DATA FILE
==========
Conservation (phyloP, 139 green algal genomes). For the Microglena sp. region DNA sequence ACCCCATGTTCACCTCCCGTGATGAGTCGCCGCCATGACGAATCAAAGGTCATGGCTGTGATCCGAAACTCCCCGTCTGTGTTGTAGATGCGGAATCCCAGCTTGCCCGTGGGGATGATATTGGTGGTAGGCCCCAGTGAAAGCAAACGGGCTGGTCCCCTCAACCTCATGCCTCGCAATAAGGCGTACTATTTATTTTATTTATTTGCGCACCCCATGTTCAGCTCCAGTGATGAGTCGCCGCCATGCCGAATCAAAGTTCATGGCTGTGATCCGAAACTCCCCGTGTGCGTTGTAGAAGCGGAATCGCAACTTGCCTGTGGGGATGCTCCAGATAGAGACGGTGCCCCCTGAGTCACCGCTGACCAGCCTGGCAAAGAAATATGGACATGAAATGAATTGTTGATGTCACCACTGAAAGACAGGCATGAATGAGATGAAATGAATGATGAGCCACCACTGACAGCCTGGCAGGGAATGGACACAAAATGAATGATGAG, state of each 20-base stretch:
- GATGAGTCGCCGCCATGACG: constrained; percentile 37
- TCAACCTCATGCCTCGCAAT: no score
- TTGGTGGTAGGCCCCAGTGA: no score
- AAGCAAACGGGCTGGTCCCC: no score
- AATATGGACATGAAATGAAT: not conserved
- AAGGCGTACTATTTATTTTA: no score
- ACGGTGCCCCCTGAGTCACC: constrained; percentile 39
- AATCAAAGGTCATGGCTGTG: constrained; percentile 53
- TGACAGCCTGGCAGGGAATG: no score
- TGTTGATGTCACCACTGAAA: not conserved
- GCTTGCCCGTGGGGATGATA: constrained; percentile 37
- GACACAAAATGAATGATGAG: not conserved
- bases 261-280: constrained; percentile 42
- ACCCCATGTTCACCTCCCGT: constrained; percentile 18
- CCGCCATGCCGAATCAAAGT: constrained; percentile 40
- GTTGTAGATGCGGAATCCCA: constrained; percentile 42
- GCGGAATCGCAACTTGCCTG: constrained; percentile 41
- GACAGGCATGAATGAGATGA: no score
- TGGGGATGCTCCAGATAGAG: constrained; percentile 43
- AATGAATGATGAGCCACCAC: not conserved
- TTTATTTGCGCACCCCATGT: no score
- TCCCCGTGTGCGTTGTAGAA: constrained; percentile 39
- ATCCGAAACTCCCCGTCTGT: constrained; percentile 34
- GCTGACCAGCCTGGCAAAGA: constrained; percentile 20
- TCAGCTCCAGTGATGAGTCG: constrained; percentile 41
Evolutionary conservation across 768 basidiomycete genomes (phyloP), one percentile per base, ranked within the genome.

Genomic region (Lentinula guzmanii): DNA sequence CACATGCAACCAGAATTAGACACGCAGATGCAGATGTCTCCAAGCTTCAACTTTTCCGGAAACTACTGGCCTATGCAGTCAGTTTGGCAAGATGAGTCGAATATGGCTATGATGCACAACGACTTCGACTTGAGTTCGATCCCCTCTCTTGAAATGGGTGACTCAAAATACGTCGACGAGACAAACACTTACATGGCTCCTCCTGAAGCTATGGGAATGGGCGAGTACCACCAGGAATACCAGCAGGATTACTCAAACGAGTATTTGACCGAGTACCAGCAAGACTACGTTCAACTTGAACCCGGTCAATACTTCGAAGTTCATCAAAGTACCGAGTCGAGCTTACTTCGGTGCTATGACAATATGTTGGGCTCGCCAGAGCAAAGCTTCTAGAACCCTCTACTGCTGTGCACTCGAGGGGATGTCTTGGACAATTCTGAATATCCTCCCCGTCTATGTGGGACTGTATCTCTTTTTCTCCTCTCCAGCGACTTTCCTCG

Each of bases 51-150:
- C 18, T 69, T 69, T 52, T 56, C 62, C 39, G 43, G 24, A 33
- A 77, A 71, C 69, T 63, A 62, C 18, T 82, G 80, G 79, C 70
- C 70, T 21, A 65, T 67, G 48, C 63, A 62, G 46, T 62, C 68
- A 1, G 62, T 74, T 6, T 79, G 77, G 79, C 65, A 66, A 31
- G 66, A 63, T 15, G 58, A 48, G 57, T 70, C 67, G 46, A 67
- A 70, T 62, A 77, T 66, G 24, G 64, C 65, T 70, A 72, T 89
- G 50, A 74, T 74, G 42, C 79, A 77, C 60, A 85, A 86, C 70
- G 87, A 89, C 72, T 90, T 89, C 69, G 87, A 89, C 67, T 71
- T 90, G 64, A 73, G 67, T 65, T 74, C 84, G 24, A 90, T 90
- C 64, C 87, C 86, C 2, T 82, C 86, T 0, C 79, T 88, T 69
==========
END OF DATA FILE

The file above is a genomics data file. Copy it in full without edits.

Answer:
Conservation (phyloP, 139 green algal genomes). For the Microglena sp. region DNA sequence ACCCCATGTTCACCTCCCGTGATGAGTCGCCGCCATGACGAATCAAAGGTCATGGCTGTGATCCGAAACTCCCCGTCTGTGTTGTAGATGCGGAATCCCAGCTTGCCCGTGGGGATGATATTGGTGGTAGGCCCCAGTGAAAGCAAACGGGCTGGTCCCCTCAACCTCATGCCTCGCAATAAGGCGTACTATTTATTTTATTTATTTGCGCACCCCATGTTCAGCTCCAGTGATGAGTCGCCGCCATGCCGAATCAAAGTTCATGGCTGTGATCCGAAACTCCCCGTGTGCGTTGTAGAAGCGGAATCGCAACTTGCCTGTGGGGATGCTCCAGATAGAGACGGTGCCCCCTGAGTCACCGCTGACCAGCCTGGCAAAGAAATATGGACATGAAATGAATTGTTGATGTCACCACTGAAAGACAGGCATGAATGAGATGAAATGAATGATGAGCCACCACTGACAGCCTGGCAGGGAATGGACACAAAATGAATGATGAG, state of each 20-base stretch:
- GATGAGTCGCCGCCATGACG: constrained; percentile 37
- TCAACCTCATGCCTCGCAAT: no score
- TTGGTGGTAGGCCCCAGTGA: no score
- AAGCAAACGGGCTGGTCCCC: no score
- AATATGGACATGAAATGAAT: not conserved
- AAGGCGTACTATTTATTTTA: no score
- ACGGTGCCCCCTGAGTCACC: constrained; percentile 39
- AATCAAAGGTCATGGCTGTG: constrained; percentile 53
- TGACAGCCTGGCAGGGAATG: no score
- TGTTGATGTCACCACTGAAA: not conserved
- GCTTGCCCGTGGGGATGATA: constrained; percentile 37
- GACACAAAATGAATGATGAG: not conserved
- bases 261-280: constrained; percentile 42
- ACCCCATGTTCACCTCCCGT: constrained; percentile 18
- CCGCCATGCCGAATCAAAGT: constrained; percentile 40
- GTTGTAGATGCGGAATCCCA: constrained; percentile 42
- GCGGAATCGCAACTTGCCTG: constrained; percentile 41
- GACAGGCATGAATGAGATGA: no score
- TGGGGATGCTCCAGATAGAG: constrained; percentile 43
- AATGAATGATGAGCCACCAC: not conserved
- TTTATTTGCGCACCCCATGT: no score
- TCCCCGTGTGCGTTGTAGAA: constrained; percentile 39
- ATCCGAAACTCCCCGTCTGT: constrained; percentile 34
- GCTGACCAGCCTGGCAAAGA: constrained; percentile 20
- TCAGCTCCAGTGATGAGTCG: constrained; percentile 41
Evolutionary conservation across 768 basidiomycete genomes (phyloP), one percentile per base, ranked within the genome.

Genomic region (Lentinula guzmanii): DNA sequence CACATGCAACCAGAATTAGACACGCAGATGCAGATGTCTCCAAGCTTCAACTTTTCCGGAAACTACTGGCCTATGCAGTCAGTTTGGCAAGATGAGTCGAATATGGCTATGATGCACAACGACTTCGACTTGAGTTCGATCCCCTCTCTTGAAATGGGTGACTCAAAATACGTCGACGAGACAAACACTTACATGGCTCCTCCTGAAGCTATGGGAATGGGCGAGTACCACCAGGAATACCAGCAGGATTACTCAAACGAGTATTTGACCGAGTACCAGCAAGACTACGTTCAACTTGAACCCGGTCAATACTTCGAAGTTCATCAAAGTACCGAGTCGAGCTTACTTCGGTGCTATGACAATATGTTGGGCTCGCCAGAGCAAAGCTTCTAGAACCCTCTACTGCTGTGCACTCGAGGGGATGTCTTGGACAATTCTGAATATCCTCCCCGTCTATGTGGGACTGTATCTCTTTTTCTCCTCTCCAGCGACTTTCCTCG

Each of bases 51-150:
- C 18, T 69, T 69, T 52, T 56, C 62, C 39, G 43, G 24, A 33
- A 77, A 71, C 69, T 63, A 62, C 18, T 82, G 80, G 79, C 70
- C 70, T 21, A 65, T 67, G 48, C 63, A 62, G 46, T 62, C 68
- A 1, G 62, T 74, T 6, T 79, G 77, G 79, C 65, A 66, A 31
- G 66, A 63, T 15, G 58, A 48, G 57, T 70, C 67, G 46, A 67
- A 70, T 62, A 77, T 66, G 24, G 64, C 65, T 70, A 72, T 89
- G 50, A 74, T 74, G 42, C 79, A 77, C 60, A 85, A 86, C 70
- G 87, A 89, C 72, T 90, T 89, C 69, G 87, A 89, C 67, T 71
- T 90, G 64, A 73, G 67, T 65, T 74, C 84, G 24, A 90, T 90
- C 64, C 87, C 86, C 2, T 82, C 86, T 0, C 79, T 88, T 69